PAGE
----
Q&A with Sarah Crucilla
(Class of 2020)
Crucilla was scheduled to speak at the 2020 Torchbearers Appreciation Luncheon, which was canceled in compliance with the Safer at Home order.
What made you decide to come to Caltech?
Caltech was a top choice, and I will never forget when I found out I was accepted. No one was home, and I just ran around the house screaming until a neighbor came over to see what was going on. But before I made my decision, I visited campus and had dinner at one of the houses. I loved the culture. I always knew Caltech had amazing research opportunities, but ultimately I chose to come here because I felt at home.
|Sarah Crucilla at Eureka Dunes,
Death Valley National Park, California
Did Caltech meet your expectations?
Definitely. I’ve done so many things that undergrads at most schools never get to do. I did two SURFs [Summer Undergraduate Research Fellowships], and last summer I worked at JPL. I have handled rare minerals and have been trusted to use highly sensitive, very expensive equipment. In fact, my experience using a mass spectrometer helped me land the job I’ll start at Harvard after I graduate. And I absolutely love the house system and the people I’ve met.
Did you enjoy any opportunities you hadn’t anticipated?
As a member of the Interhouse Committee, I have met with Caltech administration to present students’ suggestions regarding house governance policies. It’s empowering to come to the table and interact with people of authority who believe that I have ideas worth listening to. And here’s something I really never imagined I would do: I helped paint a giant, crazy, bioluminescent structure of Atlantis for our Interhouse party last year.
Tell us about remote learning during your final term.
Professors have recorded their lectures and structured their courses in ways that encourage us to interact with them and with each other. And students can host their own small-group meetings on Zoom, so we’re still doing collaborative projects. I’m also a teaching assistant for Ge1 [Earth and the Environment]. It’s a course where we study rock and mineral specimens up close. It turns out there’s an online resource for examining 3-D models, so it’s even possible to teach a hands-on course remotely. What I miss most are the informal late-night house gatherings, but we’re making the best of it. Every Friday at 6:05 p.m., which is when we sit down for dinner in Blacker House, around 30 or 40 of us get on Zoom and eat dinner together.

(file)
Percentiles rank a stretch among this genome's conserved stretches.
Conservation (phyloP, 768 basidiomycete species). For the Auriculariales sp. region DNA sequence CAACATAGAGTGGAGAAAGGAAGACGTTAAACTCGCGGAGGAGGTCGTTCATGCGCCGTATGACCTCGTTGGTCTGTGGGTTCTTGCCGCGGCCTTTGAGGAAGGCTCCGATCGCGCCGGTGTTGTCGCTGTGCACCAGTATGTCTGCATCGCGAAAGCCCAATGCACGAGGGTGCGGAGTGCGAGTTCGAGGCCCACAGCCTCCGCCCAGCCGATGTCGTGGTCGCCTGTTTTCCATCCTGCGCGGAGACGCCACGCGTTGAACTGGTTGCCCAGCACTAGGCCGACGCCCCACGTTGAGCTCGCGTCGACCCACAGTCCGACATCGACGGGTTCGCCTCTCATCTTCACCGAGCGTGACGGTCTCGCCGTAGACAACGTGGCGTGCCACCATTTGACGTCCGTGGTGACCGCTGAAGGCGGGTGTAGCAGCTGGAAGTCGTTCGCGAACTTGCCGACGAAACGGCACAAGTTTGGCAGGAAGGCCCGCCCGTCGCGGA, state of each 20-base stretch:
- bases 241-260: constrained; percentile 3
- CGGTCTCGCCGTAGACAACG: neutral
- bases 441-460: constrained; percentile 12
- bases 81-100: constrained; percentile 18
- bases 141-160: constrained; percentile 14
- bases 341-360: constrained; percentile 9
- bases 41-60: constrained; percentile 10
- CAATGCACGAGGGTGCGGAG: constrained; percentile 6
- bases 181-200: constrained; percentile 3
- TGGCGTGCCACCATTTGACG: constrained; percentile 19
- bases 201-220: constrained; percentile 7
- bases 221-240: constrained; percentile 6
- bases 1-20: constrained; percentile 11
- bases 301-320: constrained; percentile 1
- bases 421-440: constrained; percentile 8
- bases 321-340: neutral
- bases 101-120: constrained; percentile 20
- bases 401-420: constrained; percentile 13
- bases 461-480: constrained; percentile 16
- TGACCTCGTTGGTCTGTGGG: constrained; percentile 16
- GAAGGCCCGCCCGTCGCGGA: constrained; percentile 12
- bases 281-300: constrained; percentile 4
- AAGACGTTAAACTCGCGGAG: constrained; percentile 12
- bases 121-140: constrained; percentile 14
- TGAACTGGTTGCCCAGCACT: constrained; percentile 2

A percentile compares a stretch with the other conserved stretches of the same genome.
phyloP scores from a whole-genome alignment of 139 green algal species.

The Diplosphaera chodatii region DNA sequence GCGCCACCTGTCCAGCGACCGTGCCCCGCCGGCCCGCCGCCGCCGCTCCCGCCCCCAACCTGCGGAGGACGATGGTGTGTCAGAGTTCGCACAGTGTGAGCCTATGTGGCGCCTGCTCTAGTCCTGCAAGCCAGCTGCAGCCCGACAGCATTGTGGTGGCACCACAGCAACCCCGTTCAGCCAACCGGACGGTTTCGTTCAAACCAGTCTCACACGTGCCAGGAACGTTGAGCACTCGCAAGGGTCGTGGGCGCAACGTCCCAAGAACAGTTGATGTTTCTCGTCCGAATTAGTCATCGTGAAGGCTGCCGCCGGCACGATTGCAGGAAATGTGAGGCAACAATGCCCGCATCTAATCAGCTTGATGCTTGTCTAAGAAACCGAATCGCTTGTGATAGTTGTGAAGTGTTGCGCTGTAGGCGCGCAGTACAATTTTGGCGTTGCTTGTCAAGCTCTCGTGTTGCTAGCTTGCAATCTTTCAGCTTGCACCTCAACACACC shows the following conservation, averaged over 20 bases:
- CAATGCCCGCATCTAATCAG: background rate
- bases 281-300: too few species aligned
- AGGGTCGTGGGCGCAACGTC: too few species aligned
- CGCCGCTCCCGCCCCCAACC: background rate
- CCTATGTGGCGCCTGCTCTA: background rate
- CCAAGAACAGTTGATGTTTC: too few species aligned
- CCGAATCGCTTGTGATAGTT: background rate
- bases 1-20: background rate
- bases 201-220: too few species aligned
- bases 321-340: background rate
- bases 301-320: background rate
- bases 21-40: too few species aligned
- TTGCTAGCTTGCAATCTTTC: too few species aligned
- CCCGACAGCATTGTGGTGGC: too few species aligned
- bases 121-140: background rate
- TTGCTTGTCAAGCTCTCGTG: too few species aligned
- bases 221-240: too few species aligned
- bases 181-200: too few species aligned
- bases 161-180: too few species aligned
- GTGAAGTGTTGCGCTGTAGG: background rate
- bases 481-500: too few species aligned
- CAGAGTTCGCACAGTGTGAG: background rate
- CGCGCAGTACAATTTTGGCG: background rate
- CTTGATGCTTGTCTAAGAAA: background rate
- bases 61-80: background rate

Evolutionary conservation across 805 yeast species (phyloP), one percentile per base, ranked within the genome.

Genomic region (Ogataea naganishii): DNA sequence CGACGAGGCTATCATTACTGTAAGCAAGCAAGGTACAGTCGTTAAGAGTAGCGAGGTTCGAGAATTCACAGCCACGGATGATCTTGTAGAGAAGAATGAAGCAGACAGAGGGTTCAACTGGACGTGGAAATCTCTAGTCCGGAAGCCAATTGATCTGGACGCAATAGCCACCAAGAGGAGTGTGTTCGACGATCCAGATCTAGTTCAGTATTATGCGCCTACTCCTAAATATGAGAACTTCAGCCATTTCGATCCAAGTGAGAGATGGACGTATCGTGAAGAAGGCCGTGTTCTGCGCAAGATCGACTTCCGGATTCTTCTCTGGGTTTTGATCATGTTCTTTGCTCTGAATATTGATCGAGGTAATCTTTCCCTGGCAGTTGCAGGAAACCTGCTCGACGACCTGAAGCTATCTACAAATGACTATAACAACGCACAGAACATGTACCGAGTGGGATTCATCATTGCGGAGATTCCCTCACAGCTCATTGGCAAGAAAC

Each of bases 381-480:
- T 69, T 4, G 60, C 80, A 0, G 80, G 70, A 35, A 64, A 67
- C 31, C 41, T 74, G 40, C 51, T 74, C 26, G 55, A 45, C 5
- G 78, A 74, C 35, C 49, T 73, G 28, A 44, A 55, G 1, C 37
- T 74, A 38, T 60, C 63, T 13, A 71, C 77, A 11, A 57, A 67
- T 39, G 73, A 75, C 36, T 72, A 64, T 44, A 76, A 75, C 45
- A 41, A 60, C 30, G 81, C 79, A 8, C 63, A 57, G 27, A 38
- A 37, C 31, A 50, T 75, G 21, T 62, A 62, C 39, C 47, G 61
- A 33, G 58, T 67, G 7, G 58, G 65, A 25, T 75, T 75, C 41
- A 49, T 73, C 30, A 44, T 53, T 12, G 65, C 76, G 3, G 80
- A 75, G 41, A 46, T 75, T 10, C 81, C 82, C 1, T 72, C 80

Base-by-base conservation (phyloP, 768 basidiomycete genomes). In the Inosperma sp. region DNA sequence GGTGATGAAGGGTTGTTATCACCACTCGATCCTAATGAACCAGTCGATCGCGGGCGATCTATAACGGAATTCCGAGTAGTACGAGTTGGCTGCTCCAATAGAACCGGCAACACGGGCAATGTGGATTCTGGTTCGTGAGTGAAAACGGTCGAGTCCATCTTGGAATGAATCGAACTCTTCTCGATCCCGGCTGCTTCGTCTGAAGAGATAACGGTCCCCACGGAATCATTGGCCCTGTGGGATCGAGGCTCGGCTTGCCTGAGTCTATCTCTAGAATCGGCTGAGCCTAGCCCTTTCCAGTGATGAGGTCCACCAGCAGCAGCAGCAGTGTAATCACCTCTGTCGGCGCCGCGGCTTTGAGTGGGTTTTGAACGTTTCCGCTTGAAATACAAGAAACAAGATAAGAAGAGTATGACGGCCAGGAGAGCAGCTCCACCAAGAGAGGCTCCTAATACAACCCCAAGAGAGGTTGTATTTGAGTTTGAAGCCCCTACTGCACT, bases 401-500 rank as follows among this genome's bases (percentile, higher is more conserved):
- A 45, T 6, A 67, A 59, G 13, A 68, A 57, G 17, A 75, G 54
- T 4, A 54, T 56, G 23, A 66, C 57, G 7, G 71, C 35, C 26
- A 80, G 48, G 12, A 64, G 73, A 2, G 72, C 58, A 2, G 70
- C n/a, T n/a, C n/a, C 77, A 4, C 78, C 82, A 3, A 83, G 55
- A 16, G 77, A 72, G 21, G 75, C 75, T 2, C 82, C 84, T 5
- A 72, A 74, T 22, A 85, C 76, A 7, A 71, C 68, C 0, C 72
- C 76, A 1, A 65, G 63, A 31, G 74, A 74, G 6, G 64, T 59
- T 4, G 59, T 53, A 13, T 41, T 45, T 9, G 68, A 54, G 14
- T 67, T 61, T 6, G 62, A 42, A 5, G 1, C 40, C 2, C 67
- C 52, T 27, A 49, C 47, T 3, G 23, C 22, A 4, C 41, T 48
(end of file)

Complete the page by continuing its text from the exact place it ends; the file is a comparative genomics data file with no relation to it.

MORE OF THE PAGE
Do you have any special messages for the members of the Torchbearers Legacy Society?
I wish I could thank the Torchbearers in person. The spring term is not what I imagined or wanted, but, in a way, I have found value in this turn of events because it has shown me that people don’t have to be physically in one place to be a community. Even here in New York, I feel a sense of connection with my friends, and I feel connected to Caltech’s donors. Their support has given me so much—from exceptional research opportunities to basic supplies. After all, students will always need pencils! So, to the Torchbearers, I say: “Thank you for being part of Caltech’s community. Thank you for caring. Without you, Caltech wouldn’t be the amazing, unique place it is. The world needs Caltech, and Caltech needs you!”